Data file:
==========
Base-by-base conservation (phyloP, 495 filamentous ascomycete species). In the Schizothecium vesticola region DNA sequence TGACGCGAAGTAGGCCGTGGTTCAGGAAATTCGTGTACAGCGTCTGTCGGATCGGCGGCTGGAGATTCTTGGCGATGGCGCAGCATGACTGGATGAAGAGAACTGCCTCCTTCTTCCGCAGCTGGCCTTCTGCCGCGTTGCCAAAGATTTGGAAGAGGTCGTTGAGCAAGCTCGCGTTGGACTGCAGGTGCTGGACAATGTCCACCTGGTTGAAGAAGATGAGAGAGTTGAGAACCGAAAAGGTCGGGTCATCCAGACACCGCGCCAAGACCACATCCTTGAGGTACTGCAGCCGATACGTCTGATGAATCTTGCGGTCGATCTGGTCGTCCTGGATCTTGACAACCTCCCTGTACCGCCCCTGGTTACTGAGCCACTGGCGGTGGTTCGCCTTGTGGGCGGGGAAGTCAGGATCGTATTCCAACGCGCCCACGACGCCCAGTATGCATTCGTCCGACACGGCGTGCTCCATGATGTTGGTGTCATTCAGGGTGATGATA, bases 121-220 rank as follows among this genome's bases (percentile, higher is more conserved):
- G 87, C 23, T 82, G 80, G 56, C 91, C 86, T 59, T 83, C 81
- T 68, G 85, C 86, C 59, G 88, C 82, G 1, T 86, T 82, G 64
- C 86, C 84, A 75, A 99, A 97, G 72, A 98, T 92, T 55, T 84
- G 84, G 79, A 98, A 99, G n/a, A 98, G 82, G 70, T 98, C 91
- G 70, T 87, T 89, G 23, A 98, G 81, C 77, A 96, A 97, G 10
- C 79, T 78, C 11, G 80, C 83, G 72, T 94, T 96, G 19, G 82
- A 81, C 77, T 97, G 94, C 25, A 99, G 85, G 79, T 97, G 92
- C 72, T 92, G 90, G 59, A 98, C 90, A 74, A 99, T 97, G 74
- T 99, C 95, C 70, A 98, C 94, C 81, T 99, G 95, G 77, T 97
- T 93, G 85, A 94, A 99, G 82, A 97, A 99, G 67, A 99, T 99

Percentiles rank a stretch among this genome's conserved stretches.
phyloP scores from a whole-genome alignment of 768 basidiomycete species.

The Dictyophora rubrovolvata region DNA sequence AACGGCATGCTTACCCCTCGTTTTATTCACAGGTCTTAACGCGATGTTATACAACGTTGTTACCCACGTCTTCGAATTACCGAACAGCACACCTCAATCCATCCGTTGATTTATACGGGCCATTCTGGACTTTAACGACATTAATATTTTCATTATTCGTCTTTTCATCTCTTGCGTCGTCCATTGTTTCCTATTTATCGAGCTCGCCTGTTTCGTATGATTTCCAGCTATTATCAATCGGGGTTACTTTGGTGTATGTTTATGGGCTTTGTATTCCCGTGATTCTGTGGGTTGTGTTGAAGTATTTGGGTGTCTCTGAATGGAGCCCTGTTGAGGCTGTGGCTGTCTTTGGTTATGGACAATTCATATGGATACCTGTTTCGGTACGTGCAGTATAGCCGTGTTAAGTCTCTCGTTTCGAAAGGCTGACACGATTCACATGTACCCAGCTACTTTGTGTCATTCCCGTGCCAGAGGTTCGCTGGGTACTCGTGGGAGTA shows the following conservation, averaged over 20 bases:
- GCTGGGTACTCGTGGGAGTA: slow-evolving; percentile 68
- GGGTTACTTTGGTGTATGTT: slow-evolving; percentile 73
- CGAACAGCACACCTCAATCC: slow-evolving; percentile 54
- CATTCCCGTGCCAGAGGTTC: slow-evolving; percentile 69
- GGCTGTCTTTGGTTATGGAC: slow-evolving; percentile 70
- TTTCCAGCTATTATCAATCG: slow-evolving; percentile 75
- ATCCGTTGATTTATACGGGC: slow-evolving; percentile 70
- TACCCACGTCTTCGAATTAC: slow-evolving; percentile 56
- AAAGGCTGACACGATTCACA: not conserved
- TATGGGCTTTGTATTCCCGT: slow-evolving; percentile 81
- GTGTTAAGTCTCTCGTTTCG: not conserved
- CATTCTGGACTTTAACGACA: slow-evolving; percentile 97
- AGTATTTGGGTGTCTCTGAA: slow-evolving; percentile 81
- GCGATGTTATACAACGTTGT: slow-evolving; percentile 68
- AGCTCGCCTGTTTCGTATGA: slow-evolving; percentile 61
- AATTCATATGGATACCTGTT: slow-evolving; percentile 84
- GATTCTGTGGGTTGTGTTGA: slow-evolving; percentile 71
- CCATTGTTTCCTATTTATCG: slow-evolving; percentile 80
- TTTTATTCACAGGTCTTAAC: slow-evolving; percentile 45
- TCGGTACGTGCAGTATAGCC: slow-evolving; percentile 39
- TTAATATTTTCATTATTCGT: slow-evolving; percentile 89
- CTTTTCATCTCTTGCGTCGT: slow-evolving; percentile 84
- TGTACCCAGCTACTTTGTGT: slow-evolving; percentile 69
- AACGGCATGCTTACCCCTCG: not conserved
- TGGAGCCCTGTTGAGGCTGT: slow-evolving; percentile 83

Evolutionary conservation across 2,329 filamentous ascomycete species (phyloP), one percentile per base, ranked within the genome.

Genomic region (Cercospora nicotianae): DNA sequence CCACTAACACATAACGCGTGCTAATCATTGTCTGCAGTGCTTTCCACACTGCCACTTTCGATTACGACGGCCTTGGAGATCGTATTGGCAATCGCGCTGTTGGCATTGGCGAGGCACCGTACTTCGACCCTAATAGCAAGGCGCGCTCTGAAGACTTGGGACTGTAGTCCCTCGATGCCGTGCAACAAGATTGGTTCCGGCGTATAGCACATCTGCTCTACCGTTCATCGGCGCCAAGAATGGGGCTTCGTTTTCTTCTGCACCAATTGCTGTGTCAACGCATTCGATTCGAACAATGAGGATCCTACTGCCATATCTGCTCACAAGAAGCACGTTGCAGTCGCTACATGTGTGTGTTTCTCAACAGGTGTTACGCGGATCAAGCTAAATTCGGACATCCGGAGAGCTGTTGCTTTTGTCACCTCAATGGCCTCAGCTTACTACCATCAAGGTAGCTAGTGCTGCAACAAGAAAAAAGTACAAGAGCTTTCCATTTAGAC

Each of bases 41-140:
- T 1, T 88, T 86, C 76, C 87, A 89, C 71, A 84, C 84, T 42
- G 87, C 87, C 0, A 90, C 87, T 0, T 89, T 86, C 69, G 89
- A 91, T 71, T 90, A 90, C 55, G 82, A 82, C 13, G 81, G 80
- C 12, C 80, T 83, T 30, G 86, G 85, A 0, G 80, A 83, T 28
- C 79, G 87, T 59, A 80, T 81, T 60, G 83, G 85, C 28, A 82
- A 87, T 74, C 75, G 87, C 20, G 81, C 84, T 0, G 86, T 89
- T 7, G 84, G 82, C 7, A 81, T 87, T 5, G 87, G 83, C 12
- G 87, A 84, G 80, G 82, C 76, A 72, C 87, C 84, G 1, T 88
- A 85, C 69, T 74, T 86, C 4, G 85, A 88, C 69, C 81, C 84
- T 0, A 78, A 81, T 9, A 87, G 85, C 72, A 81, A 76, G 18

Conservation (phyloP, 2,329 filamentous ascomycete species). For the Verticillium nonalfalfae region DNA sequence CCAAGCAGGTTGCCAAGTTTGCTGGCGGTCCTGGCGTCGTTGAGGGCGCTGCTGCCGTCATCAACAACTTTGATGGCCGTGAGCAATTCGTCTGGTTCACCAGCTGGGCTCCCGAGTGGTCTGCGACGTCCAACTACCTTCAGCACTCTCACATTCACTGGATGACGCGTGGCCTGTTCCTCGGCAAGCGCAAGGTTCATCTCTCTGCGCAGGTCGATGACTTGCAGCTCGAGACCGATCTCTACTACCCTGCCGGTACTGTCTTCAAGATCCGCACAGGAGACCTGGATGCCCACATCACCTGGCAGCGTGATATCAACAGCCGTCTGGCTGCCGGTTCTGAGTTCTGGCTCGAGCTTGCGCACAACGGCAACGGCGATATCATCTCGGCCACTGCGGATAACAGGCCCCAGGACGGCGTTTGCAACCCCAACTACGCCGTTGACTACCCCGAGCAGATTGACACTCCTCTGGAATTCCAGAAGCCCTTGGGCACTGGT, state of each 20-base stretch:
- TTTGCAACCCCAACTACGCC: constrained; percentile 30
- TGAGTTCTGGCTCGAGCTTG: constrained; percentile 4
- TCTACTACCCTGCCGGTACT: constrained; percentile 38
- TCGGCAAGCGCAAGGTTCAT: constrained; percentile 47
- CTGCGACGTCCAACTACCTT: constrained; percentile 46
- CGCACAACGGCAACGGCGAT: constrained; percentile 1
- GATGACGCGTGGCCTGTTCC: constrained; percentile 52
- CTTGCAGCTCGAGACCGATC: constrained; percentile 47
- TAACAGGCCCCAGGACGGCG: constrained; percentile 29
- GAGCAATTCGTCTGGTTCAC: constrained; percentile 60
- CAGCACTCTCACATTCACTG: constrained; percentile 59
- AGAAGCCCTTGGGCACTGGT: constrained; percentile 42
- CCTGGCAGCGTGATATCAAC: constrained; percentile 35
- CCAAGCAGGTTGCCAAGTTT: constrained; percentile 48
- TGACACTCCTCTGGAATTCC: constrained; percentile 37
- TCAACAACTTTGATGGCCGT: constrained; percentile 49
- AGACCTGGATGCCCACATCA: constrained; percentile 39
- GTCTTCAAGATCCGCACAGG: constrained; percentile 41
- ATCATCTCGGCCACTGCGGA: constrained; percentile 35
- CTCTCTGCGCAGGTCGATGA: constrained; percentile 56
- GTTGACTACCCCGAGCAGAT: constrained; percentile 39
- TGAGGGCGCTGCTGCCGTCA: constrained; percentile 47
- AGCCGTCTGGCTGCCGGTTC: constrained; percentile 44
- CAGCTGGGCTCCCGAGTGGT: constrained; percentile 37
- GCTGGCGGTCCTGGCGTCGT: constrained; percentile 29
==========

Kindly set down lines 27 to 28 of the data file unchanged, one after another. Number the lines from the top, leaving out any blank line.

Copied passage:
- AGTATTTGGGTGTCTCTGAA: slow-evolving; percentile 81
- GCGATGTTATACAACGTTGT: slow-evolving; percentile 68